Complainant further contends that Respondent is making unfair commercial use of the Domain Name and is using it in bad faith based on the claim that Respondent is seeking to attract and is diverting, for commercial gain, Internet users to its website by creating a likelihood of confusion with Complainant’s mark.
In response to the Complaint, Respondent Yang advised Complainant that he no longer owns the Domain Name. He did not, however, formally respond to the substantive issues raised by the Complaint.
Respondent Lee provided an informal one-page email response claiming that she had purchased the Domain Name with the intention of using it in connection with a Swiss chocolate business. She claims that when she first discovered the Domain Name, she tried to contact the owner to acquire it but was unsuccessful in reaching the owner. However, she claims to have learned that the Domain Name had been registered to a new party, namely Respondent Yang and that upon learning this information, she contacted him and purchased the Domain Name.
She further claims that she does not understand why she must forfeit the Domain Name when she has a legitimate business plan to use same. As a result, she claims that she must protect her ownership right to the Domain Name, and in order to do so, she wants to receive a copy of the Complaint in the Korean language because her English language skills are not good.
6. Discussion and Findings
6.1 Language of the Proceedings
Although the language of the registration agreement, and accordingly the default language of the proceedings is Korean, the circumstances may permit this Panel to determine otherwise having regard to fairness to the parties and procedural cost-efficiency and expedition (e.g., Whirlpool Corporation, Whirlpool Properties, Inc. v. Hui’erpu (HK) electrical applicance co. ltd., WIPO Case No. D2008-0293).
Complainant submitted that English should be the language of the proceedings on the grounds that Respondent has familiarity with the English language and that Complainant is not able to communicate in Korean.
In determining the language of the proceedings, the Panel must balance fairness to the parties against any procedural cost-efficiency and speed that may be gained by departing from the default language of the proceedings. The reasoning cited by Complainant is helpful to address the question of whether English should be the language of the proceedings in preference to the default language. The Panel is, for example, persuaded by the fact that Respondent Yang effectively communicated with Complainant via emails in English.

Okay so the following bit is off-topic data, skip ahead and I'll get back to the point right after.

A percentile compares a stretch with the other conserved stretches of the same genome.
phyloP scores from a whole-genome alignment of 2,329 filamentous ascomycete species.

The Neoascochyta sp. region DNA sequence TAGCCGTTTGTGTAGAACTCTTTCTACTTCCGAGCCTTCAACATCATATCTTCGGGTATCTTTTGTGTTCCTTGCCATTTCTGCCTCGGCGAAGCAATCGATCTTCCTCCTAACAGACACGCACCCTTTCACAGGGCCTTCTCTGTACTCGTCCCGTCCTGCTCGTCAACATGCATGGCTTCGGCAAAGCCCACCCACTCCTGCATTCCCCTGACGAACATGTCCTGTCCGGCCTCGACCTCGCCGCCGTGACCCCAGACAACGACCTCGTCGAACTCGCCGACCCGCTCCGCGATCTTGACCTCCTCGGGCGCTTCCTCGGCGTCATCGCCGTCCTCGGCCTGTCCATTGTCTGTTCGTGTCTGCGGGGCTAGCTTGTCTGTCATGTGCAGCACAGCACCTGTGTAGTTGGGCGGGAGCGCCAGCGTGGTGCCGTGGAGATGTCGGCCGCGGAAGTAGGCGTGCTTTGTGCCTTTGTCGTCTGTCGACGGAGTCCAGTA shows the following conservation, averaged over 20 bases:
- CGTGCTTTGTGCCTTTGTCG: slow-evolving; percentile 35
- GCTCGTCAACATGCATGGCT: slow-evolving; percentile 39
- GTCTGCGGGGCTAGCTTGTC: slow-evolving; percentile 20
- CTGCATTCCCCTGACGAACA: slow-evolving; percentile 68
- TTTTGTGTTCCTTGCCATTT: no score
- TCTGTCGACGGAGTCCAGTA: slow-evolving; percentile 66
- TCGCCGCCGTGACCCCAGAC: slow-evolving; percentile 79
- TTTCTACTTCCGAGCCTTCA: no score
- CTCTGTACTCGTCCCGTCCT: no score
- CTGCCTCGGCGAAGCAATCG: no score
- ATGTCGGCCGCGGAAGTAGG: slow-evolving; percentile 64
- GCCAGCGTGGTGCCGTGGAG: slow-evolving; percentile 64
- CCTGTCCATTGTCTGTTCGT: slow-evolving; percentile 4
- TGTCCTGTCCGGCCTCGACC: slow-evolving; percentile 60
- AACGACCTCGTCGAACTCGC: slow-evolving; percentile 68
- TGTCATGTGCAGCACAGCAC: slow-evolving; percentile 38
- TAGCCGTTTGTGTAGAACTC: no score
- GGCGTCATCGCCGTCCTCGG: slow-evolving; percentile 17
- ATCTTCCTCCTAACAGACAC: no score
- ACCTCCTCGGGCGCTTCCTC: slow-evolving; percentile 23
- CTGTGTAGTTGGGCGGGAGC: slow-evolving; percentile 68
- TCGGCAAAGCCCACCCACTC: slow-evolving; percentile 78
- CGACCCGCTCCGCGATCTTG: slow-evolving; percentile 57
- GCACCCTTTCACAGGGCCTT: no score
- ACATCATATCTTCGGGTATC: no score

Accordingly, the Panel concludes that it will (1) proceed in line with the Center’s preliminary decision to accept the Complaint as filed in English; and (2) issue a decision in English.
As noted in Paragraph No. 3 above, the Center informed Complainant that Respondent Lee is listed as the registrant of the Domain Name, as disclosed by the registrar Gabia, Inc., and invited Complainant to amend its Complaint. Although Complainant filed an amendment to the Complaint, it took the position that the only true and correct respondent is Respondent Yang, not Respondent Lee, based on the argument of cyberflight.
Specifically, Complainant argues that Respondent Yang transferred the Domain Name to Respondent Lee a mere 9 hours after its Complaint had been filed with the Center and sent to both Respondents, and that since this timeline clearly shows that the transfer occurred after the filing of the Complaint and during the pendency of the administrative proceeding, Respondent Yang’s behavior constitutes cyberflight.
The available information and evidence of record clearly shows that (1) the transfer of the Domain Name from Respondent Yang to Respondent Lee occurred shortly after Complainant ‘s Complaint was filed with the Center and served on Respondents Yang and Lee but before Respondent Yang was contacted by the Center and the Domain Name was locked; (2) the Center, in an effort to inform all known potential parties in interest, notified the Complaint not only to Respondent Yang, the original named Respondent in the Complaint, but also to Respondent Lee, the registrant of the Domain Name as disclosed by the registrar Gabia, Inc.; and (3) neither Respondent filed a formal Response.
In view of these facts, as well as the absence of information to the contrary, it is the decision of this Panel that the change of the registrant information constitutes a form of “cyberflight” designed to frustrate third-party attempts to challenge the validity of the ownership rights to the Domain Name and that it amounts to bad faith. Accordingly, for purposes of this decision, the Panel treats both Respondent Yang and Respondent Lee as one, and will therefore use the term “Respondent” to refer to either or both.
6.3 Analysis of the Complaint
Paragraph 4(a) of the Policy sets forth three requirements, which have to be met for the Panel to order the transfer of the Domain Name to Complainant. Those requirements are that: (i) the Domain Name is identical or confusingly similar to a trademark or service mark in which Complainant has rights; and (ii) Respondent has no rights or legitimate interests in respect of the Domain Name; and (iii) the Domain Name has been registered and is being used in bad faith.
The Panel has to decide the Complaint on the basis of the statements and documents submitted and in accordance with the Policy, the Rules and any rules and principles of law that it deems applicable, pursuant to paragraph 15(a) of said Rules.
A. Identical or Confusingly Similar
Complainant has established its rights in the mark MY SWISS CHOCOLATE.CH by virtue of the evidence of its trademark registrations in Switzerland, the European Community, and the United States and its registered domain name <myswisschocolate.ch>. The Panel is therefore satisfied that MY SWISS CHOCOLATE.CH is a registered trademark owned by Complainant.